Apartment Leasing

Industry Trends Report | Week of Dec. 7


The Contactless Community Hype: Take a Deep Breath

Contactless has certainly become a 2020 buzzword. And while many apartment operators are using technology in hopes of making their communities completely touch-free, it might be a hasty approach, according to CJ Edmonds. While eliminating a variety of touch points is commendable, the cost of doing so in 100% fashion might be a budget breaker. Additionally, any competitive advantage gained by such measures will likely be obsolete within a year or two. While not advocating avoiding these types of technologies, Edmonds recommends a smart approach in selecting contactless options that truly matter. 

Read the article by CJ Edmonds in The Multifamily Journal

Apartment Industry Reassesses Data-Sharing Processes

Many apartment operators continue to believe that proprietary information results in a competitive edge. That old-school mentality is starting to shift in multifamily, as more and more operators are opting for integration-based platforms. Open systems foster collaboration, help optimize technological resources and aid in key decision-making initiatives. Brent Schackmann of Roscoe Property Management is among those who believe data sharing is helping reshape operations and making a pronounced impact. As part of this shift, vendors with data-sharing capabilities are becoming more attractive partners.

Read the article by Paul Willis in Propmodo

The Benefits of Eliminating Pet Breed Restrictions

Breed restrictions represent a very 1990s-era apartment stance. In the current climate and with the technology resources available, communities are slowly, but surely moving to a model in which the pet is evaluated on an individual basis rather than solely on preexisting characteristics. When done responsibly, the elimination or reduction of breed restrictions has numerous benefits for apartment communities. These include a bigger pool of potential residents, longer average stays, increased pet revenue and improved occupancy rates.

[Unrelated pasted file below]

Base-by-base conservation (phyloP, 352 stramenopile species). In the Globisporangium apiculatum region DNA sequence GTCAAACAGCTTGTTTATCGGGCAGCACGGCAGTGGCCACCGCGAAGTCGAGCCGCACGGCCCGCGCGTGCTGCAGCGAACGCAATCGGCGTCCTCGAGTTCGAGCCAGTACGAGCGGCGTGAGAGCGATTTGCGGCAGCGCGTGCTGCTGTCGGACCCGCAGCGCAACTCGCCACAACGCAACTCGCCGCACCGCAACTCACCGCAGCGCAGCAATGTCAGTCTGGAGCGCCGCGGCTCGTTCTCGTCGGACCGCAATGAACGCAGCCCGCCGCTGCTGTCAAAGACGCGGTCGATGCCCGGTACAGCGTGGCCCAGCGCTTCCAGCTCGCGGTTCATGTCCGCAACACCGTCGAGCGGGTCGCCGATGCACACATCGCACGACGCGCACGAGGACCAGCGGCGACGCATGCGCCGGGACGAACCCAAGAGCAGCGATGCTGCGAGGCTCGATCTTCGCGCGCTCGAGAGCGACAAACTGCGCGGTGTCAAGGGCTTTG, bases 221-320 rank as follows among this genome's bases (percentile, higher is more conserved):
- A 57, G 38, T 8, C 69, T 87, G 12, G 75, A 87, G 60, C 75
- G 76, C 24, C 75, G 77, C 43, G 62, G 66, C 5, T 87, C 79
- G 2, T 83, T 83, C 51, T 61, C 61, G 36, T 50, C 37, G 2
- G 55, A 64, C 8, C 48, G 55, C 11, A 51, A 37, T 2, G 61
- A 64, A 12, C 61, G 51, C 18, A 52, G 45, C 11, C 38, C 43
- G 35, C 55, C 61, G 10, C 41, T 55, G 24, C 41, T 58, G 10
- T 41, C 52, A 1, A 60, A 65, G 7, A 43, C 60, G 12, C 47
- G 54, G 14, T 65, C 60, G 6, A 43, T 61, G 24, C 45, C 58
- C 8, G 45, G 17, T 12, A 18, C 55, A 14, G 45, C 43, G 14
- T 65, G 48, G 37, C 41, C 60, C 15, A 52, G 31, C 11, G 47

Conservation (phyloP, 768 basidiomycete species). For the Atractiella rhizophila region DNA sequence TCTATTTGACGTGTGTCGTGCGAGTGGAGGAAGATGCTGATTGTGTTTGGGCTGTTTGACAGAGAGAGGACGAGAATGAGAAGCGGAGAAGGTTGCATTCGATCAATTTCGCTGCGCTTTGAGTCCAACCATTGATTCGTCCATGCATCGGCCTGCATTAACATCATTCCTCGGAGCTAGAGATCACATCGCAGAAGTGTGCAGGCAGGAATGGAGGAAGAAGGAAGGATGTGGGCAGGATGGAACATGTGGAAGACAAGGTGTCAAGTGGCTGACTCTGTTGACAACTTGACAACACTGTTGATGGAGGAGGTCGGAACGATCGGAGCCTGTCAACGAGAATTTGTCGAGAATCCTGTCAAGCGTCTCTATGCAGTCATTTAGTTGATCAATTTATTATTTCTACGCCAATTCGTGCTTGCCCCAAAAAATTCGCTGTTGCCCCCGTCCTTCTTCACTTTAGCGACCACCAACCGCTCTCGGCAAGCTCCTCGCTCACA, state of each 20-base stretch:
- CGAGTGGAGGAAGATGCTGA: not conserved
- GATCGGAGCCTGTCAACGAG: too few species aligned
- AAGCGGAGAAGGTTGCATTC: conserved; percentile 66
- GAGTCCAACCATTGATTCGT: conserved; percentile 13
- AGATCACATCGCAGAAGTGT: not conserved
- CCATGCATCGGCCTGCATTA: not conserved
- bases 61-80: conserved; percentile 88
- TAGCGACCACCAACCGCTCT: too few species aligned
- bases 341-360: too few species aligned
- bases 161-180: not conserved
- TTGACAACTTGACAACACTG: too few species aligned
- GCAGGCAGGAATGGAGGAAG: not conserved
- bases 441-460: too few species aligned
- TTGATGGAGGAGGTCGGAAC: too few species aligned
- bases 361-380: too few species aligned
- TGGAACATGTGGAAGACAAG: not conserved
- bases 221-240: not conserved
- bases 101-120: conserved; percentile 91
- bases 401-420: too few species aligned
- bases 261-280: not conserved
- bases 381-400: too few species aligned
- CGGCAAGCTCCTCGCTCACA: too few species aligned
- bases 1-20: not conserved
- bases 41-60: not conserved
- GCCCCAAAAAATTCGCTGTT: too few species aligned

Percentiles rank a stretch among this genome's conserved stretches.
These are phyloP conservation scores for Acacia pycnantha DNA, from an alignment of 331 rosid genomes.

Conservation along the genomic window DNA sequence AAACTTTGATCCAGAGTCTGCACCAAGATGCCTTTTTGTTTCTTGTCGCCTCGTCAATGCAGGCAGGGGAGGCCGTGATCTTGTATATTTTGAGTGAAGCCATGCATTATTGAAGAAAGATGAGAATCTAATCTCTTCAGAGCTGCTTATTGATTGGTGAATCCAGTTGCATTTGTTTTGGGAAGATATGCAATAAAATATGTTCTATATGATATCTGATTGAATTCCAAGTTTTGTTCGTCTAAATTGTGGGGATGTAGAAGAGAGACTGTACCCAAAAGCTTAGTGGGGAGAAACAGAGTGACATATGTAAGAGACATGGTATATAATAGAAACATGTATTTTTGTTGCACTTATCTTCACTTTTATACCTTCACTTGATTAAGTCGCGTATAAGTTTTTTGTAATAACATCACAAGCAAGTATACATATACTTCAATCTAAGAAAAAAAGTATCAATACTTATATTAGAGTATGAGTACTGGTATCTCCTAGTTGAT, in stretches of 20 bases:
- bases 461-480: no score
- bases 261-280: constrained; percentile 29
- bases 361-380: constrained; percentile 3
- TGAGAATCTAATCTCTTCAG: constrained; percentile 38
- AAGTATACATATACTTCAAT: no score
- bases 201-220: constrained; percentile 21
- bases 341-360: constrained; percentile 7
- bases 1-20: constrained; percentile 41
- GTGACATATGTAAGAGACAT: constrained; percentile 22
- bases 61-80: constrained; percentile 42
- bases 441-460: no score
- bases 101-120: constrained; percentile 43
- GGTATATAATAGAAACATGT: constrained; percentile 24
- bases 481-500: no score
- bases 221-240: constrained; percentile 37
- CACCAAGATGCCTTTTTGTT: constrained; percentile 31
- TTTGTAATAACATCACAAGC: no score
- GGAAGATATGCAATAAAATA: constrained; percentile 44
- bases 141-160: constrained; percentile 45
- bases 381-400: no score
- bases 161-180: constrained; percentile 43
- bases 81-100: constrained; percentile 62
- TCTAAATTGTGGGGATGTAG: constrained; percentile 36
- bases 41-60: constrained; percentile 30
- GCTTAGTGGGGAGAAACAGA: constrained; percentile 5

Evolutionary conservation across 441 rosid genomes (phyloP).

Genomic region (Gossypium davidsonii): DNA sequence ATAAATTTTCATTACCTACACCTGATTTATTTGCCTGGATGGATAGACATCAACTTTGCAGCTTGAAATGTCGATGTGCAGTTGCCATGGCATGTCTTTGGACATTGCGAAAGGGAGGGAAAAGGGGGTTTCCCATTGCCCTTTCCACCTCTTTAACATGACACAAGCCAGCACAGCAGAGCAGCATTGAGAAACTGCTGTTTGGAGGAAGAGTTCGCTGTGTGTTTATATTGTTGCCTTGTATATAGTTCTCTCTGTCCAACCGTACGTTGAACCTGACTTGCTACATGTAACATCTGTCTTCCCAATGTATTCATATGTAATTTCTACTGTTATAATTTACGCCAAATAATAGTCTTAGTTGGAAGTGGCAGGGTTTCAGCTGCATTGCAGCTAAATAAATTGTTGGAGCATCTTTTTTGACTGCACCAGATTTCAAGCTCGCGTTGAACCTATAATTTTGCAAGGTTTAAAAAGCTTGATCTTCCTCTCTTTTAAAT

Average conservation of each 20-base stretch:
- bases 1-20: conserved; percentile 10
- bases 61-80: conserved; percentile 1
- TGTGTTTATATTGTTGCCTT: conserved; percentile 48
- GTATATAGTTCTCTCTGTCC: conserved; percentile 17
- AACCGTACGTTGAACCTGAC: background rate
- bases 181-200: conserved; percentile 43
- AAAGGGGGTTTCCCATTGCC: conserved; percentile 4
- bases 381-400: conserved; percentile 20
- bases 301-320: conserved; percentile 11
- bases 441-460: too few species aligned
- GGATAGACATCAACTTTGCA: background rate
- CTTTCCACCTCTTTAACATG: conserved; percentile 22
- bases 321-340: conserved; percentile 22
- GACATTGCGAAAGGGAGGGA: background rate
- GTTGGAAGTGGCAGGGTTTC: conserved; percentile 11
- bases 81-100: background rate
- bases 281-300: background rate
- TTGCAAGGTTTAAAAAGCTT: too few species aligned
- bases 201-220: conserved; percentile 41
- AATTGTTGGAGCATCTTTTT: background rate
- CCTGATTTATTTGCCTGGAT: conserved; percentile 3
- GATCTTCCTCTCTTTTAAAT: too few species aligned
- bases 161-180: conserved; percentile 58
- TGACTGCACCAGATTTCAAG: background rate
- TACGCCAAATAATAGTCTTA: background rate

Read Mike Shytle’s article in The Multifamily Journal


New Fund Aims to Create Middle-Income Housing Opportunities

Urban Housing Ventures—a fund partnership with Microsoft, Washington Federal, Washington Trust and Stream Real Estate—is giving middle-income housing a boost in Washington. The fund acquired three Class-A multifamily communities in Bellevue and Kirkland, Wash., with the intention of converting 40% of the apartments to target renters earning 60% to 80% of the area’s median income. Middle-income renters typically earn too much to qualify for affordable housing, leaving them to struggle to afford lease payments in pricey housing markets like the Pacific Northwest. UHV is a privately funded company, with financing provided by Berkadia and Freddie Mac.

Read the story in Affordable Housing Finance

Apartment Investors Mull Opportunities in Distressed Malls

There are currently more than 125 distressed shopping mall properties in the U.S that are either currently involved in ongoing mixed-use redevelopment projects or set to move forward with redevelopment. The number of sites considering this type of redevelopment has multiplied roughly three to four times since the start of the pandemic, as developers seek to take advantage of prime locations struggling for retail relevancy. As a result of consumer reluctance to shop in person during the pandemic, a vast majority of malls and retail shopping centers have lost at least one of their anchor stores in the past nine months. Apartment communities are going up in abandoned mall parking lots while demolition on those big-box stores is still taking place. 

Read Bendix Anderson’s story in National Real Estate Investor

Apartment Values are Coming Back

From an investor perspective, multifamily has proven resilient during the pandemic. Following a short period during the summer where 5% to 10% discounts could be found in the apartment market, cap rates returned to pre-COVID levels. With a few market-specific exceptions, multifamily property values are roughly the same as they were prior to the pandemic. Unlike other sectors like hospitality or commercial real estate, most multifamily residents are making their rent payments. However, data shows that renters working from home are leaving expensive coastal markets in search of cheaper rent in the Sun Belt, which is where investors are now focusing.

Read Les Shaver’s story on GlobeSt.com

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